These changes have had a powerful impact on my nursing role and my personal life, necessitating adaptability. More of my work time is spent teaching my coworkers medical skills and proper safety techniques. I advocate assertively for the health and safety of the clients and staff at my place of employment, regardless of the hierarchical power structure in place. Members of both my professional and personal communities seek information and advice from me, and providing both comfort and encouragement to those around me while remaining realistic has been extraordinarily difficult. Although I experience trepidation due to the risk of contracting COVID-19 myself or exposing my family to the virus, I am also reminded daily of the value of my role in this pandemic.
AMY MARSICO MA ’09 (CONFLICT TRANSFORMATION) / Brooklyn, N.Y.
While the pandemic is an unprecedented crisis, it is also an opportunity to recognize our inter-dependence, strengthen social cohesion, and act on our shared humanity. I have seen this play out on a local level in Brooklyn where I volunteer as an intake administrator for a mutual aid group. In the city, dozens of these groups have sprung up in response to neighbors in need, many of whom can no longer afford to feed their families, are harassed by landlords because they cannot pay their rent, or are unable to risk a short trip to the grocery store due to their health status.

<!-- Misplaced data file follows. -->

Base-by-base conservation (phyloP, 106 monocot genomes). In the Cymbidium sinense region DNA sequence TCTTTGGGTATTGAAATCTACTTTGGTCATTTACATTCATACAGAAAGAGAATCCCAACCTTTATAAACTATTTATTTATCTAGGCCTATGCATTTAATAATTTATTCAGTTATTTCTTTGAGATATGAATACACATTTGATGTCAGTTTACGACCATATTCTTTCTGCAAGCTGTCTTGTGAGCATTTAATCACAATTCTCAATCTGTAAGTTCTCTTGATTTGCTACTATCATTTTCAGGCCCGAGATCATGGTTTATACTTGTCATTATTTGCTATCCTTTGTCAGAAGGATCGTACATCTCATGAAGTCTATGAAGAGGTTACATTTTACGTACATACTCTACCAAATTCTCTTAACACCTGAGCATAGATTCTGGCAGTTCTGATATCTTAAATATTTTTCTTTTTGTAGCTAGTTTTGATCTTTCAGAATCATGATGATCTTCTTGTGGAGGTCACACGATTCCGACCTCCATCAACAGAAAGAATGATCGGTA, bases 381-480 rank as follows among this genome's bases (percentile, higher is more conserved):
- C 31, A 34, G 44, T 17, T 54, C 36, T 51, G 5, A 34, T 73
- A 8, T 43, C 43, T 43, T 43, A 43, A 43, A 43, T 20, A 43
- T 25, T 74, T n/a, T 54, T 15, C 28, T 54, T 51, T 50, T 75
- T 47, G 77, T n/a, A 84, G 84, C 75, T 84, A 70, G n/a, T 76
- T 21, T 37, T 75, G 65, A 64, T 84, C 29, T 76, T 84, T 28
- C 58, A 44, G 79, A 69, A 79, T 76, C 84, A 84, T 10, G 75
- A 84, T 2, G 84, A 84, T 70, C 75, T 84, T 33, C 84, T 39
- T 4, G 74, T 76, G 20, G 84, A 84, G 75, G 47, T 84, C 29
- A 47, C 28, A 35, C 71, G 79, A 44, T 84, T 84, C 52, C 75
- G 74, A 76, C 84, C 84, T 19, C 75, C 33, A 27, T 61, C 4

The skills I acquired at CJP which include leadership, world viewing, cultivating resilience, practicing self-care, and understanding trauma have helped me to collaborate with others to set up systems that are connecting people to resources and building relationships with other mutual aid groups so that we are sharing knowledge, skills and best practices in order to leverage impact. These skills have helped me to train intake volunteers to listen and respond to community members who may be in crisis and are experiencing distress.